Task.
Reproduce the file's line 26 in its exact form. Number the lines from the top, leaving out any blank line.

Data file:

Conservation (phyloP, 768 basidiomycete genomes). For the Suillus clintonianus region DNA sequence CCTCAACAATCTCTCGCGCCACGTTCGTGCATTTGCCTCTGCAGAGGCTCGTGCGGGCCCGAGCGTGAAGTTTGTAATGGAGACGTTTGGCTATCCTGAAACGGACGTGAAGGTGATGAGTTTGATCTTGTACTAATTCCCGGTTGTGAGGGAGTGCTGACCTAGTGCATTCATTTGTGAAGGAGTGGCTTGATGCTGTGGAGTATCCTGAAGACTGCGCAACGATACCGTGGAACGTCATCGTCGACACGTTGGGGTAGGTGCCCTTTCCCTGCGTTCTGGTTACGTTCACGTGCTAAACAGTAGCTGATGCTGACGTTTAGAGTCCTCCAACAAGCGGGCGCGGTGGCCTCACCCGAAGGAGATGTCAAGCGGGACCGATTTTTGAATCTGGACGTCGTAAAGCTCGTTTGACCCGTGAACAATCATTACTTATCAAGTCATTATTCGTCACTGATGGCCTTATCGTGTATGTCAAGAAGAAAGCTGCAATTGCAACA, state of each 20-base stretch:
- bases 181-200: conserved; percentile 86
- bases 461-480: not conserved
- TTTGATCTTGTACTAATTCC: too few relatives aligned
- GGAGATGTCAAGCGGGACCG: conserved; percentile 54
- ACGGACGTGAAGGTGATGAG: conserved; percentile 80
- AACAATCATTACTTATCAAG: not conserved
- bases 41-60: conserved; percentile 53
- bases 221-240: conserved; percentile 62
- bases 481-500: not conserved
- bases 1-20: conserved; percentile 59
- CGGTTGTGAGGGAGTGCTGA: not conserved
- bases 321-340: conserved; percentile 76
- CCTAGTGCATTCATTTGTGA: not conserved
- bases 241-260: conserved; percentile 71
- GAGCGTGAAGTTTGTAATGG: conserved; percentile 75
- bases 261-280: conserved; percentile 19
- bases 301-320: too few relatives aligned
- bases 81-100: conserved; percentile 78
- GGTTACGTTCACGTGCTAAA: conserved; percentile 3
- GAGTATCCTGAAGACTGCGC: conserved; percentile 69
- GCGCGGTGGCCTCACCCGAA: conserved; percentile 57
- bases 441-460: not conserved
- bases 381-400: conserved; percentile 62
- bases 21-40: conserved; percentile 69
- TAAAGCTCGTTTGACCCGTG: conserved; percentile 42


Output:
- TAAAGCTCGTTTGACCCGTG: conserved; percentile 42